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Court derails TransNamib strike

2022-07-18  Maria Amakali

Court derails TransNamib strike

TransNamib on Saturday managed to convince the High Court to put a temporary halt to the planned industrial action by its workers that was scheduled to start today.

“The first respondent (Namibia Transport and Allied Workers Union) undertakes to keep the strike, scheduled for Monday, 18 July 2022 in abeyance, pending the finalisation of this urgent application,” High Court judge George Coleman ordered.

The court further ordered Natau to inform its members urgently of the court’s order. Workers want to strike for better pay.

The ruling follows an urgent application filed on Friday by TransNamib, seeking a court interdict that will restrain Natau from conducting an industrial action in the form of a strike without having fully complied with the strike rules issued by the conciliator on
7 July.

Furthermore, the court was asked to order Natau to publish on two of its official social media pages and/or chat groups an official communication in writing that the intended nationwide strike will no longer take place. 

According to TransNamib CEO Jonny Smith, should the strike have proceeded, it would be unlawful as Natau failed to follow the strike rules as set out by the conciliator, something to which both parties agreed after failed wage negotiations.

Some of the rules stipulated that a strike ballot should be conducted to see how many employees are in support of strike action or not; TransNamib will not allow non-striking employees to perform the duties of those on strike; TransNamib should not hire scab workers to replace striking employees; the no-work, no-pay policy shall apply during the industrial action; no disciplinary action will be taken against striking workers; and Natau and/or its members will be held liable for any legal action which may occur during the strike.

It was also agreed that striking employees must return to work after three days of the industrial action. 

Smith claims that the union carried out a strike ballot on 28 April, despite the conciliator advising against it – rendering it unlawful, as it was done before the strike rules were set.  The ‘illegal’ strike ballot also fails to conform to the terms of collective bargaining.

He says TransNamib was never afforded the opportunity to be part of the ballot process.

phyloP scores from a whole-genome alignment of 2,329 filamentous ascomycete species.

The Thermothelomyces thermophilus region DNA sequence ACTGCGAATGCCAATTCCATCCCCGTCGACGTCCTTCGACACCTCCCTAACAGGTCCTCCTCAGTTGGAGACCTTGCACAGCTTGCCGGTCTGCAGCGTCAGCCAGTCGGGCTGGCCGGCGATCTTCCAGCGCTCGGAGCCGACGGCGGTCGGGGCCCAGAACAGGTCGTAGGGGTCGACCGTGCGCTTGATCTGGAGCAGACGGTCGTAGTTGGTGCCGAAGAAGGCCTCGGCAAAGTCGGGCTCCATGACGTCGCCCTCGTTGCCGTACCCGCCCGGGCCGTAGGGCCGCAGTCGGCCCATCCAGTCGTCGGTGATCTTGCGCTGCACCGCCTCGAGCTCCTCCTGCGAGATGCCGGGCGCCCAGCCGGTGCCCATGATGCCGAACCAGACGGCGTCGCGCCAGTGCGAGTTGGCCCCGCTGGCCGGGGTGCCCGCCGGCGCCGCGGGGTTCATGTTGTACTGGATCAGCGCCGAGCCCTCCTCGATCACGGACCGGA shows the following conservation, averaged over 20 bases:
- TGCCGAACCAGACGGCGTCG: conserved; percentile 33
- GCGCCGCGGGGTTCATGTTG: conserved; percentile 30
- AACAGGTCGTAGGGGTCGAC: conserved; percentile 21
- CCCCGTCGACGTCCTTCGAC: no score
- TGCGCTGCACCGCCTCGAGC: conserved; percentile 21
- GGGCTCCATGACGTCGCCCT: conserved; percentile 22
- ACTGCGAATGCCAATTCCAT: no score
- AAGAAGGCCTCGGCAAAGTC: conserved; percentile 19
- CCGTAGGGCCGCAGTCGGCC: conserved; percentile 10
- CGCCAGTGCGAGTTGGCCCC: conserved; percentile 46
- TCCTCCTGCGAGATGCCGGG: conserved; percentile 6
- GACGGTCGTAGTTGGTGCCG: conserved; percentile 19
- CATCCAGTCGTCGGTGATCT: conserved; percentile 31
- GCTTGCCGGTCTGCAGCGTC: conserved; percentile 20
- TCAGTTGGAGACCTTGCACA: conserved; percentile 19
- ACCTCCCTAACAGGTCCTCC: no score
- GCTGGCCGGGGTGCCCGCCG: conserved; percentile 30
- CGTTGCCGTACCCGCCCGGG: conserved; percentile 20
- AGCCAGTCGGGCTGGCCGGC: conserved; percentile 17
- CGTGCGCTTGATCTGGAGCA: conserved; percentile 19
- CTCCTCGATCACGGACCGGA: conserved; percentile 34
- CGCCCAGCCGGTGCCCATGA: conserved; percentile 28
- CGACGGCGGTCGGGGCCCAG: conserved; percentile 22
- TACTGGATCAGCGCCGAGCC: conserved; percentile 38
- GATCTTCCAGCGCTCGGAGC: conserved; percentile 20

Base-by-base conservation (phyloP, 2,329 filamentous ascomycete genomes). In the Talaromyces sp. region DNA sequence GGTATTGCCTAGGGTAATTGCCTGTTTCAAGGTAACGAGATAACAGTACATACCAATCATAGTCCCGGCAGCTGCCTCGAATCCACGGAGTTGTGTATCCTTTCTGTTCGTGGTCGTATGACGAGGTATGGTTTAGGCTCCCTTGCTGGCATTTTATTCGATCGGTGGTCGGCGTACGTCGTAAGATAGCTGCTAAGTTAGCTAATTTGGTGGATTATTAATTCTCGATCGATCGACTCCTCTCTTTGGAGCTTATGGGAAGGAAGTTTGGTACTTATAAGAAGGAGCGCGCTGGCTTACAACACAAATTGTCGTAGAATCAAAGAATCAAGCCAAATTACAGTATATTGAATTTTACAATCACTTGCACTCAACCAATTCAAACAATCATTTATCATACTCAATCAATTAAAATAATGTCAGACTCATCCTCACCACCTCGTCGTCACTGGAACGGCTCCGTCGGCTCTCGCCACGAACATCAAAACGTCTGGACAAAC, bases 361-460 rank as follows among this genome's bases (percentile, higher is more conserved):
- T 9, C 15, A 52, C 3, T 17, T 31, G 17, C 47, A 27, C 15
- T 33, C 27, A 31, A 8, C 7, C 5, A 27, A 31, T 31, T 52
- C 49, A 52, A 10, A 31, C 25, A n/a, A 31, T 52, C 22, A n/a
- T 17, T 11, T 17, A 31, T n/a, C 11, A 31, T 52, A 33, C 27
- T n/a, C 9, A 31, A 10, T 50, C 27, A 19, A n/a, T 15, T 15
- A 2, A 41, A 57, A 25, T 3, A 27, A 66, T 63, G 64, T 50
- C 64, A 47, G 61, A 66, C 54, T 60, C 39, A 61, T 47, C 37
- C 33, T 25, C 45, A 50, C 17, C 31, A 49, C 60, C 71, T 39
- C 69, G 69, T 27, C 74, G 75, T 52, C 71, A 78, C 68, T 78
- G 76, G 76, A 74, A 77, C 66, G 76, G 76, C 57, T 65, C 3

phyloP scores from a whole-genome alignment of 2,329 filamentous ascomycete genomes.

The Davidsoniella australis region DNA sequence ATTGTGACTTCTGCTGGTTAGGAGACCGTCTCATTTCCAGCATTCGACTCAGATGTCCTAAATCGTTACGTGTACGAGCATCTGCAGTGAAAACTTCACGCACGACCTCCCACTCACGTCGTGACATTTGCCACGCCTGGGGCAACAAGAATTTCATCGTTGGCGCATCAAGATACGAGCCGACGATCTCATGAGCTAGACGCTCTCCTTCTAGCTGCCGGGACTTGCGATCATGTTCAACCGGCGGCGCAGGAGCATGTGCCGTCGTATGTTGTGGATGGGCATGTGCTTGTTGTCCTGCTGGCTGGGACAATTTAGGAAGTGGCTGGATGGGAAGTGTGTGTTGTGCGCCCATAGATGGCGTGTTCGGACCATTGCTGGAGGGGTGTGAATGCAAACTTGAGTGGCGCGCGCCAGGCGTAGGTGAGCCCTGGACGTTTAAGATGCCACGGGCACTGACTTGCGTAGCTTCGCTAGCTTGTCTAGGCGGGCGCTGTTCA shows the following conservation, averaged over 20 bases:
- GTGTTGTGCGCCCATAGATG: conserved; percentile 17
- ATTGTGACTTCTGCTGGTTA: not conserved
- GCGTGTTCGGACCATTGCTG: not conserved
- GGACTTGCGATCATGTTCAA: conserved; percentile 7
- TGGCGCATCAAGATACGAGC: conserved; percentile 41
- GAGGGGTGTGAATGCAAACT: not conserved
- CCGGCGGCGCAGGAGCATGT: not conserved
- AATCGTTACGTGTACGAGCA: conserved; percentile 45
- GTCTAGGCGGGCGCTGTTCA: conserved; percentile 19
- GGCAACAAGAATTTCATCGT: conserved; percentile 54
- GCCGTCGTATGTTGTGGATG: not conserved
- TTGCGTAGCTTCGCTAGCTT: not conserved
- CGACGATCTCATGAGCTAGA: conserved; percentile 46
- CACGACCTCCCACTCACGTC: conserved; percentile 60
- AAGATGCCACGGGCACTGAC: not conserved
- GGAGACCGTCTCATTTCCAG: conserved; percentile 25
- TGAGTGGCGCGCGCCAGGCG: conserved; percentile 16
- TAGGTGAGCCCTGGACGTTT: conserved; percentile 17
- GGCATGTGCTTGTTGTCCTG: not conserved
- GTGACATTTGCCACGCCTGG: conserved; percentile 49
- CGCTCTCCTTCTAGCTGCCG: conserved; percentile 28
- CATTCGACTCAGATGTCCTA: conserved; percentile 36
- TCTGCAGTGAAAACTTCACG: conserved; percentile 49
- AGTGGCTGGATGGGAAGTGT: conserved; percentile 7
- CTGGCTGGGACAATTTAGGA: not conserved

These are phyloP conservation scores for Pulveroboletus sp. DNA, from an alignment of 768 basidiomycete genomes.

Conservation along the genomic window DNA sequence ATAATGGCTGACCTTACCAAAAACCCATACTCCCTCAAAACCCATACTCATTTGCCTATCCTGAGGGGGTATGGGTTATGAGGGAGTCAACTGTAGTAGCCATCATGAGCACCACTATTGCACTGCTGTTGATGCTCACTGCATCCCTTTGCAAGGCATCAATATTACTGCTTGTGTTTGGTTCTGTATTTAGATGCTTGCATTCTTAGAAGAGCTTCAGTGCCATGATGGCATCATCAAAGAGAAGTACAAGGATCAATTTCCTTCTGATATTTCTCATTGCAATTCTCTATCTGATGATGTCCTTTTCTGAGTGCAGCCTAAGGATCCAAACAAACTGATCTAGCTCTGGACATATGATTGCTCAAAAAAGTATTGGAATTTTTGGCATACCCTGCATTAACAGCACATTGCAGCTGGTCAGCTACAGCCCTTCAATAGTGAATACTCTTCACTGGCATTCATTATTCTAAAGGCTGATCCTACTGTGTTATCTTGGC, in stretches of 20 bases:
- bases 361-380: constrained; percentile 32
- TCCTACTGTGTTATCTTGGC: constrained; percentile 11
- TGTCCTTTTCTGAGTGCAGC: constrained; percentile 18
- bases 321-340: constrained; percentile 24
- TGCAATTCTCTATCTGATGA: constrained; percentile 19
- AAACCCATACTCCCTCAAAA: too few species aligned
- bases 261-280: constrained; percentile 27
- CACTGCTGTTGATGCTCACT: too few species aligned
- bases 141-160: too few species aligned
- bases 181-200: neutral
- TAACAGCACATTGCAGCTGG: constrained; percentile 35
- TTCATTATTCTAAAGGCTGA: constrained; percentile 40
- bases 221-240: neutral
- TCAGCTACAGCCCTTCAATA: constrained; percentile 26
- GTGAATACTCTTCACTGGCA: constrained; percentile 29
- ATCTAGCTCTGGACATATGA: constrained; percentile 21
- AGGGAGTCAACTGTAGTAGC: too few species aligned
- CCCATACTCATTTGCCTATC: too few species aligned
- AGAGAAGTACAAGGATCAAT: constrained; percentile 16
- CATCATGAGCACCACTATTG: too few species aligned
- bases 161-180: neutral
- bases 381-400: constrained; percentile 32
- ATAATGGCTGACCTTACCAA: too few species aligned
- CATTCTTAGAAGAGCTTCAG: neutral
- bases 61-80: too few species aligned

On 7 July, the union informed TransNamib that they would be carrying out an industrial action on 18 July, without conducting the strike ballot after the strike rules were set.

Smith says if the industrial action proceeds, the railway company will suffer immensely.

“Since the pandemic of Covid-19, which affected Namibia since March 2020 and which currently continues, the applicant has been operating at a loss of N$15 million to N$20 million monthly. 

In addition, thereto, the State’s subsidies have been reduced drastically,” he explained.

The court has since postponed the matter to 29 July to give an opportunity to Natau to give their side of the story.

In a letter directed to TransNamib on Saturday, the union’s secretary general Narina Pollmann said they could not respond in time as there was no lawyer who could assist them. Furthermore, she was not available due to medical reasons.

“In the meantime, please take note that the envisaged strike has been put in abeyance, pending the advice from an enlisted legal practitioner who may only come on record on Monday (today). Be assured that the union wants to comply with the strike rules and relevant laws, and opposing the matter in court at this stage will be waste of time and resources. However, we want to ensure that we are also legally advised to do the right thing,” Pollmann added.

Natau’s national coordinator Helvi Hamukoshi yesterday confirmed that the strike is on hold pending the application filed by TransNamib with the Labour Court. She said more details would be shared today at a press briefing.

2022-07-18  Maria Amakali

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